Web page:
My cousin Laura is pretty much my fitness idol. You will understand why, in a moment. It doesn’t matter that she’s almost half my age (22) – I admire her greatly for her sports prowess!
Technically, Laura is my second cousin: her Dad (Karl) and my Dad (Erv) are first cousins. Seeing as I come from a very small family and only have three first cousins (i ♥ u, kate, joel & alex!), I fudge the familial lines of distinction and just refer to second cousins as “my cousins.”
On Sunday, May 15, Laura completed her first marathon at the Mississauga Marathon. Her finishing time (chip time) was 3:56:08 – a fine result, for sure! So proud of you, Laura! ❤
I love hearing race reports. What makes telling a race story so fascinating is that every single person experiences a race unique to them. We truly are each an experiment of one. Plus, there are no “givens” on race day: you can have all the stars align perfectly, you can have the wheels fall off completely, you can luck out or have bad luck befall you. You show up and do your best, and that’s the story of the day.
Laura is spending the summer out west, so I emailed her a bunch of questions which she graciously agreed to answer for the blog. The following is our “interview” about Laura’s very first marathon. Enjoy!
I have done soccer almost all my life, I started gymnastics seriously when I was about 12 and have since reluctantly switched to varsity cheerleading. I played ringette for a few years before switching to hockey when I was 13, I did track and field (80m and 300m hurdles) and made it to OFSAA 2 years in a row. I started roller derby last year. I also had shorter stints in various sports such as field hockey, basketball and volleyball. [See what I mean?!]
I decided to run a marathon because my Dad has run over a dozen. He even ran one in the year following his heart attack. Ever since he qualified for Boston the first time, I have wanted to run that particular race with him; however, last year he said he was going to stop doing marathons and switch to trail-style racing instead. I realized that I was in a now or never situation, and that if I wanted to do a marathon for/with him it would have to happen very soon. I moved to northern Quebec in September 2010 to May 2011 and so it was the perfect opportunity to train in secret. Mississauga was simply good timing for me in terms of probable weather conditions and time of year. [Laura was at the University of Quebec in Chicoutimi; the exact same place I spent my own 3rd year of uni!].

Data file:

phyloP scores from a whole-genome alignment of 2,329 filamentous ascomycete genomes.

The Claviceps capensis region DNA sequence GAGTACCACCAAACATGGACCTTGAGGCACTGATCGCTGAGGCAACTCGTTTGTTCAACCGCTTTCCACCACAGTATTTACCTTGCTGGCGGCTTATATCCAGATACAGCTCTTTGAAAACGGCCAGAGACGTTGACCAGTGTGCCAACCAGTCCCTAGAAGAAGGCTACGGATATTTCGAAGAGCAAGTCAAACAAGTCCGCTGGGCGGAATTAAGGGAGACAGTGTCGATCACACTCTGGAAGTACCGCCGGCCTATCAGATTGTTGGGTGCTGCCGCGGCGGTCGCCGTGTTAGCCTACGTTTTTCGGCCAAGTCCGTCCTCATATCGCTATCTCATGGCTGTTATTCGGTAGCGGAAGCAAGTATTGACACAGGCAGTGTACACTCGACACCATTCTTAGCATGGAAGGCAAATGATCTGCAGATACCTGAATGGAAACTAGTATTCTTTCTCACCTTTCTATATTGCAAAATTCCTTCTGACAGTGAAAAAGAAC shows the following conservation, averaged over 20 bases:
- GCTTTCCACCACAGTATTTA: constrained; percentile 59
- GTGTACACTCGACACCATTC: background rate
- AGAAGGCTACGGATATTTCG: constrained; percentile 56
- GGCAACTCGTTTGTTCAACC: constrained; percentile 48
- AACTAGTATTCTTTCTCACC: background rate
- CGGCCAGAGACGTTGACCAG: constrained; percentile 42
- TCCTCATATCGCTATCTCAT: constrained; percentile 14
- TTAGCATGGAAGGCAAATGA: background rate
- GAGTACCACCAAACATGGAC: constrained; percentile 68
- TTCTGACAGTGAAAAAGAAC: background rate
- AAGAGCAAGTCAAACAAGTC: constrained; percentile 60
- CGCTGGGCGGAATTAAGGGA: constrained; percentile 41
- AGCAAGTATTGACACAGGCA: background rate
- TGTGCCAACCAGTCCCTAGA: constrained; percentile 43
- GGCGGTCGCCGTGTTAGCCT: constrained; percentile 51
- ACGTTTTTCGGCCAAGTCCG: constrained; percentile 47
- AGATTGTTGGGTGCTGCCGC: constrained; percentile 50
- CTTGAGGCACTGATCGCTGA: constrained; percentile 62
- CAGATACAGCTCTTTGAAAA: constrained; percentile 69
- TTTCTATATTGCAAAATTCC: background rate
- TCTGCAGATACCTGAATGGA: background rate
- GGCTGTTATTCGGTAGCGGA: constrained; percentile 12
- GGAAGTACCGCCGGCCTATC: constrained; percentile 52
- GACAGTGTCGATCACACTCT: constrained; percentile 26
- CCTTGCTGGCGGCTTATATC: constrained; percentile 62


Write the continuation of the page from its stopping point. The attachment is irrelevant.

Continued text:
I made a combination of training plans I found online with tips I had heard from my Dad’s training. I chose a plan that is for beginners (a 0 to marathon in 6 months type of deal) and I did some strength training as well as speed work, but not intensively. The longest training run I did was 2:40.
When I first started training, I was aiming to qualify for Boston, and I was very confident; however, I got hurt part way through the training [knee tendonitis] and lost a bit of confidence. I always wanted to finish in under 4 hours but 3:40 [the Boston qualifying time for Laura’s age group] was the primary goal.
My brother, sister, Mom and Dad were at the race, and my Dad ran the last 10km with me.
Race day started the night before because it felt like I didn’t sleep at all. [Many of us can relate, Laura!] I got up at 5:45a.m., ate breakfast (2 pieces of bread and a lot of water), drove to Mississauga with my Dad, and got into the starting corall. The race started at 7:30a.m. and I was literally shaking with fear. I had heard that marathons were really painful, and I was dreading the after-race situation. During the race, I was constantly looking for my family watching from the sidelines. My mom had an orange table cloth she was waving around so they were easy to spot. [I love this idea!] Every time I saw them I got a burst of energy.